Photo: Peter Frank Edwards

Compère Lapin chef Nina Compton.

Classic New Orleans joints are often dark and intimate, as if light from windows would cause the fare to spoil. That’s not the case at your dinner destination: Compère Lapin, a bright, lively Central Business District spot inspired by the sunny Caribbean. Chef-owner Nina Compton, a St. Lucia native, first came to the city to compete on Bravo’s Top Chef, then decided to stay. Compton brings the West Indian flavors often hidden in New Orleans cuisine front and center with stunning dishes such as the seafood pepper pot, and the curried goat with sweet potato gnocchi.

Photo: Peter Frank Edwards

Compère Lapin’s seafood pepper pot.

Grab a lovely nightcap at Arnaud’s French 75, just a half block off Bourbon Street, yet a world apart. The bar staff wears white tuxedo jackets; the sound track is French chanteuse. Order a cognac-based Roffignac, named after an 1820s mayor—a drink more or less lost before it was revived by head barman (and James Beard Award winner) Chris Hannah. But don’t head home yet. Catch a streetcar to the more loose-tied Revel Cafe & Bar, in Mid-City. Master cocktail historian Chris McMillian is widely famed
for his juleps—often served with a splash of local lore.



Daybreak begins with a challenge: avoiding the pastry case at Willa Jean. It’s right there as you walk into the heralded Central Business District bakery and restaurant, part of the John Besh universe. The case exerts a powerful gravitational force, drawing customers with croissants and biscuits overseen by the talented chef Kelly Fields. But resist (for now), grab a seat, and get the savory crawfish grits with shrimp, topped with poached eggs.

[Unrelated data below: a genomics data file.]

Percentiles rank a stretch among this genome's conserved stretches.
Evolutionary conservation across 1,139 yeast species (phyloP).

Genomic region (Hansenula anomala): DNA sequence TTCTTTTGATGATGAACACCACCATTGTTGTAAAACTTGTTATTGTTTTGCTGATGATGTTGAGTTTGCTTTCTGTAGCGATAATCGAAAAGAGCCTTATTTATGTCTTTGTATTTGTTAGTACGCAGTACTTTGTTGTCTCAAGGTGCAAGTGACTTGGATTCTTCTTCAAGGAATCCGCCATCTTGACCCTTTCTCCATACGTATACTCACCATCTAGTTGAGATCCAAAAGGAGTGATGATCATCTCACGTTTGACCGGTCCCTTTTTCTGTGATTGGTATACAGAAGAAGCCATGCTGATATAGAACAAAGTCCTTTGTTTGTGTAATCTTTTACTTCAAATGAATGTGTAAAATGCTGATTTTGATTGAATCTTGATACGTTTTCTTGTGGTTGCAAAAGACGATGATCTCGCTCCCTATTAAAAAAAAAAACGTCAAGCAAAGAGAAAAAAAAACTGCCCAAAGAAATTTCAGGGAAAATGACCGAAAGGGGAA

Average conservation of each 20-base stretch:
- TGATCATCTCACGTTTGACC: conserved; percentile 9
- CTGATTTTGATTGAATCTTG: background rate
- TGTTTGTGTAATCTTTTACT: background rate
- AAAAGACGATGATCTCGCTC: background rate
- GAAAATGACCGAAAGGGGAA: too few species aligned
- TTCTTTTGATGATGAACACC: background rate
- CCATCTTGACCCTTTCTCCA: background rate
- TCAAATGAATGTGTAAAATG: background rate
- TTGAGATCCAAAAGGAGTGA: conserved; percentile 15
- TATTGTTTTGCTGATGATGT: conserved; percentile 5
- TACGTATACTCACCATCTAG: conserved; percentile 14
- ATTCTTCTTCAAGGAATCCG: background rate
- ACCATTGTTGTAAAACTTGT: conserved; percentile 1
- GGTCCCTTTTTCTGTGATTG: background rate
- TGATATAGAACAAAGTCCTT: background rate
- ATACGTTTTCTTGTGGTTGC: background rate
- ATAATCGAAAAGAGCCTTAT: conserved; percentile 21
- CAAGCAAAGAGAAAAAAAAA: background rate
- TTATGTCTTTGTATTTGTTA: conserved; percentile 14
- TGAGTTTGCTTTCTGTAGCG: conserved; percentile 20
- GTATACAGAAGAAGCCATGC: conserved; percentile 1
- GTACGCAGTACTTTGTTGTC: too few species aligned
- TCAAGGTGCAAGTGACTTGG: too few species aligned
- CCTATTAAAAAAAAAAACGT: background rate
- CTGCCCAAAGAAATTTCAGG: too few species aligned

A calorie-burning walk will be in order. Take a constitutional in Crescent Park—this new, modern green space follows the Mississippi River for nearly a mile and a half. Afterward: time for a po’boy, one of New Orleans’ great contributions to humanity. The new-wave Killer Poboys fills crispy-crusty French bread with the likes of pork belly glazed with rum and lime slaw, or beef debris simmered in beer and slathered with horseradish sauce. You have two French Quarter options: Big Killer on Dauphine Street offers a wider selection and more of a diner feel. Little Killer’s take-out window can be found in the back of the Erin Rose bar on Conti Street. Both are great, but you can only order a frozen Irish coffee at the latter.